Algonquin Land Claim in Ontario

For a number of years, the Algonquins of Ontario, the Province of Ontario and Canada have been engaged in negotiations towards a Land Claim Treaty for eastern Ontario


Algonquin Land Claim in eastern Ontario – Preliminary Agreement in Principle under review

For a number of years, the Algonquins of Ontario, the Province of Ontario and Canada have been engaged in negotiations towards a Land Claim Treaty for eastern Ontario (roughly the Ottawa River watershed in Ontario). Although the negotiations have been held in private, CPAWS Ottawa Valley has participated in a Committee of External Advisors for the past two decades and has had direct discussions with the Chief Negotiator for Ontario. Our particular focus has been on issues related to parks and other protected areas in the region.

In December 2012, a Preliminary Agreement In Principle (AIP) was released for public discussion ( Following these discussions a Final AIP will be drawn up. If approved by the Algonquins of Ontario through a referendum, it will form the basis of further negotiations towards a Land Claim Agreement.

As indicated, our main focus is on protecting the ecological integrity of the parks and other protected areas in the region for the benefit of future generations. Maintaining ecological integrity requires taking an ecosystem approach and ensuring the preservation of wildlife and prevention of habitat fragmentation and degradation. We have particular concern with Algonquin Park, because only Algonquin is of sufficient size to have the potential of preserving most of the ecosystem functions within its boundaries. Hence its importance will grow as the population expands and increases pressure on smaller protected areas. It is also critical as the northern anchor of the Chapter’s Algonquin to Adirondacks (A2A) Conservation Initiative.

General comments on the Preliminary AIP:

CPAWS-OV supports several aspects of the Preliminary AIP, including statements on the fundamental importance of conservation and ecological integrity, and the proposal for a large new provincial park near Crotch Lake which would greatly benefit ecological connectivity in the A2A region. On the other hand, we have concerns with other aspects of the AIP, including many ambiguous or contradictory clauses related to public consultation, hunting, fishing, logging and motorized access in protected areas which need clarification if the park system is to remain fully protected. In addition, we have asked that information on the proposal to deregulate and privatize several small parks or parts of parks in the region be provided to the public via the Land Claim website.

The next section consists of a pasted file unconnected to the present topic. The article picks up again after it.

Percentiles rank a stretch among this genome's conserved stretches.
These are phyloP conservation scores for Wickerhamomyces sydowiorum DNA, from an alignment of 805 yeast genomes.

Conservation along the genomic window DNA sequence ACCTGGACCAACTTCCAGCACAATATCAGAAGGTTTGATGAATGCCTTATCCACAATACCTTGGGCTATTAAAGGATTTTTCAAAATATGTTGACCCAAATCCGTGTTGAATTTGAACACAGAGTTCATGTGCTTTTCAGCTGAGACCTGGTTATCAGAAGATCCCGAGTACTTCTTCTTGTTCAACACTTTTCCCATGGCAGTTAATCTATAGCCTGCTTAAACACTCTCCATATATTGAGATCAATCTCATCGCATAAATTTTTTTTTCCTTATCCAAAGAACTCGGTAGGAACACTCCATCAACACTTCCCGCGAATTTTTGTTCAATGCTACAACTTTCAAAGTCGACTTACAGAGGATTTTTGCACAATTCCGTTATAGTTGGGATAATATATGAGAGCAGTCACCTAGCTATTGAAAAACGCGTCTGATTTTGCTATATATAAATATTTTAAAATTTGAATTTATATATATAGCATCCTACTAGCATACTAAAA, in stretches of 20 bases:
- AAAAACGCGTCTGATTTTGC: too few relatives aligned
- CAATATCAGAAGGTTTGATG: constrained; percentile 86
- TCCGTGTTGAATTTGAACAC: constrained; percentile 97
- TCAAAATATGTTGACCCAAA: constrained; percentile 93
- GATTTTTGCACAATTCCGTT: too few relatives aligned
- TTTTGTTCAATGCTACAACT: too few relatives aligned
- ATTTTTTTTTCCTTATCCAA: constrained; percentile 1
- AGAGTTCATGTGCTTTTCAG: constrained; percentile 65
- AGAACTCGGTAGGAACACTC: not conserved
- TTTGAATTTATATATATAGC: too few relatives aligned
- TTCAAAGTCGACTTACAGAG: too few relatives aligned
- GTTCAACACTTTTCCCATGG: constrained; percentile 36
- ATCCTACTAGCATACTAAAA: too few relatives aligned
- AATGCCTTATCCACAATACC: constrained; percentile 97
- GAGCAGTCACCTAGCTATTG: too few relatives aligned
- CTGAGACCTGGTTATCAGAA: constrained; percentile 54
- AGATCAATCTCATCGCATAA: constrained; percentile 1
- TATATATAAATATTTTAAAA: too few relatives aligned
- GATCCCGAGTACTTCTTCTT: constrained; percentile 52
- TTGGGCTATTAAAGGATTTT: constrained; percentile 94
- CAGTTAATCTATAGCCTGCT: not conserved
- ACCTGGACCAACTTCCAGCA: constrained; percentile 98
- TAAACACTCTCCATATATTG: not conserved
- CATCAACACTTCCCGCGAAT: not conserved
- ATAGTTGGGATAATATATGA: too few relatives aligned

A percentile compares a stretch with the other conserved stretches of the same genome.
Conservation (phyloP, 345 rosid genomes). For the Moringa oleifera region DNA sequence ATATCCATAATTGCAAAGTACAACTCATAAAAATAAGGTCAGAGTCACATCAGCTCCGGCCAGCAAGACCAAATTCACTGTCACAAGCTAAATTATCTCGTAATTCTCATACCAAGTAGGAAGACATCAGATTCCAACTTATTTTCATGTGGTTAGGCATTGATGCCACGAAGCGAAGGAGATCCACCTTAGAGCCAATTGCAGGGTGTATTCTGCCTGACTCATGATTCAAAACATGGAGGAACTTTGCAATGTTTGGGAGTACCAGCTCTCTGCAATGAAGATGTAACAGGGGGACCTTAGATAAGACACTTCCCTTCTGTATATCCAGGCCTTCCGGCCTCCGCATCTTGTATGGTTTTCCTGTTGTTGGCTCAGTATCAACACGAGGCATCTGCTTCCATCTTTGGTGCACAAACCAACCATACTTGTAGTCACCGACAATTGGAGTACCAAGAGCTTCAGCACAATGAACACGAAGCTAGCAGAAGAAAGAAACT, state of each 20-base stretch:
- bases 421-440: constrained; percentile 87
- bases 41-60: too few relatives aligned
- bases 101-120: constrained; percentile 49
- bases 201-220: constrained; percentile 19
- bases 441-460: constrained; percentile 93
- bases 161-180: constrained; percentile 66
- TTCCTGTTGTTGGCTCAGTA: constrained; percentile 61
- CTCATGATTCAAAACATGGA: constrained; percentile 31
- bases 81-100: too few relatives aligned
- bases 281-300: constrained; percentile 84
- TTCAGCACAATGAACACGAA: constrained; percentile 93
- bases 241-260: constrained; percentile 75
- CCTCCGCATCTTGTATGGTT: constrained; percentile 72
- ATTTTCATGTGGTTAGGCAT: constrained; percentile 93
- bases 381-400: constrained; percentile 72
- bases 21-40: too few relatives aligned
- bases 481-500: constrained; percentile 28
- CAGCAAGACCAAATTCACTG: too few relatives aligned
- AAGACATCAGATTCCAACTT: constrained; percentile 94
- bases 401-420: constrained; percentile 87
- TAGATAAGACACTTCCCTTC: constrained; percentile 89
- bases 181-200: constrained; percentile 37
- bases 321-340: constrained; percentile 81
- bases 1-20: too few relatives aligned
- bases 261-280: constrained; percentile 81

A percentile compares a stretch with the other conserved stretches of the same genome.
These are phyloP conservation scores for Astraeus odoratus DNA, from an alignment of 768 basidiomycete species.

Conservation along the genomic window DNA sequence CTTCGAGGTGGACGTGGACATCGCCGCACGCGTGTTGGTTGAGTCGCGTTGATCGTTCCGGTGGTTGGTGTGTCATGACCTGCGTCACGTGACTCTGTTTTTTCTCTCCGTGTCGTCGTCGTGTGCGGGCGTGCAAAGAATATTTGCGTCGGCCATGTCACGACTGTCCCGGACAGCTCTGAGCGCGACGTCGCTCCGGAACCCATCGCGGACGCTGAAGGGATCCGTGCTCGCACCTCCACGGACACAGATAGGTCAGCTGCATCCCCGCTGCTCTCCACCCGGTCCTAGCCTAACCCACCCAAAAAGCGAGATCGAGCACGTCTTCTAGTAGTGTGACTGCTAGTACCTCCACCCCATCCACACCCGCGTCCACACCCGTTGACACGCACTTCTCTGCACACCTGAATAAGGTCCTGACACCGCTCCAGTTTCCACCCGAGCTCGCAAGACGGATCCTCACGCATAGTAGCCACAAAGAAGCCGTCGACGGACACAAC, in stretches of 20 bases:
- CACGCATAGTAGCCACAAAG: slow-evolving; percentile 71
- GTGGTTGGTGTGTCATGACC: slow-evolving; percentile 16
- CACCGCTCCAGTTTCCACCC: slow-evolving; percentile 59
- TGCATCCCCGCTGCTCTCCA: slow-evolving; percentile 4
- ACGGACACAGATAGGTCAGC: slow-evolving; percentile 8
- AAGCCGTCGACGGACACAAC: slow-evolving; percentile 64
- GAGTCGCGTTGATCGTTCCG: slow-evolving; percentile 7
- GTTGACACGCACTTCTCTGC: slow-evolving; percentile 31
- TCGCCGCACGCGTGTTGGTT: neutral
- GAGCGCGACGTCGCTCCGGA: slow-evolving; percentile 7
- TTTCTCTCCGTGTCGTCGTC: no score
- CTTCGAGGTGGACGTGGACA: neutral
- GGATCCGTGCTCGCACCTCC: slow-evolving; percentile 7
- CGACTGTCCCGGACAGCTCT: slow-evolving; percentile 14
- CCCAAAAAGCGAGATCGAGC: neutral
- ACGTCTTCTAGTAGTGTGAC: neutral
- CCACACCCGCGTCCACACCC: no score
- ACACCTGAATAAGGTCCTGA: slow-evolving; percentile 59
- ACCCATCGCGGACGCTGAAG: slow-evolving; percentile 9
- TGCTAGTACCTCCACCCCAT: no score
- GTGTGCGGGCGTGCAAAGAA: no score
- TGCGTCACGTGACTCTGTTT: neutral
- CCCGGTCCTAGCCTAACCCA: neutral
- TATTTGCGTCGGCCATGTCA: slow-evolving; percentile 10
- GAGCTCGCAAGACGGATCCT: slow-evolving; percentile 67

Specific comments on the Preliminary AIP:

These comments relate mainly to the Parks and Protected Areas chapter of the Preliminary AIP, but also to aspects of the Definitions, Forestry and Harvesting chapters where they relate to parks and protected areas.

CPAWS-OV supports:

• The statement that ecological integrity is the first priority in the management of protected areas.

• The statement that conservation is the fundamental principle of the management of fish, wildlife and migratory birds.

• Identification of provincial parks and conservation reserves as falling under the Provincial Parks and Conservation Reserves Act, 2006

• The proposal for a large new provincial park at Crotch Lake north of the town of Sharbot Lake. This park would represent a key element in maintaining ecological connectivity in the A2A region because it is located roughly midway between Algonquin and Adirondack parks. In addition, the effective size of the protected area would be increased because it is adjacent to the Hungry Lake Conservation Reserve.

• A proposed relatively small addition to Lake St. Peter Park, which would increase its ecological viability.

CPAWS-OV is concerned with:

• Many ambiguous or contradictory clauses that could have negative consequences for ecological integrity in Algonquin Park and the rest of the parks system if not clarified. They relate to the role of public consultation in management planning, hunting and fishing in protected areas, logging in Algonquin Park, and motorized access to protected areas. CPAWS-OV has recommended that these ambiguities be removed in the Final AIP to ensure that the integrity of the parks system is maintained, that public consultation remains a guiding principle of park management for all parks, and that mechanized access and habitat fragmentation are reduced to a minimum in protected areas.

• A number of important issues related to the ecological integrity of protected areas (e.g. road access to protected areas, Moose Harvesting Plan for Algonquin Park, Fisheries Plan for Algonquin Park, terms of reference for park management committees) have yet to be negotiated. CPAWS-OV has recommended that these issues be addressed in the Final AIP, rather than being left until later, as they are critical to understanding how the protected areas system will function in the future.

• The document does not always distinguish between protected areas (where ecological integrity is fundamental) and other Crown land (where standards may be lower). CPAWS-OV has asked that this ambiguity be removed in the Final AIP.

• It is proposed to transfer to the Algonquins three relatively small parks (Foy, Carson Lake and Bell Bay) and portions of four other parks, recommended parks or recommended conservation reserves (Mattawa, Centennial Lake, Deacon and Upper Ottawa River). Little information has been provided to the public concerning these transfers. In some cases (e.g., Mattawa River, Foy), local groups have expressed concern over the loss of these parklands. CPAWS-OV has asked that information and maps related to these land transfers be made available to the public via the internet.


For more details concerning the Preliminary AIP and how to comment, go to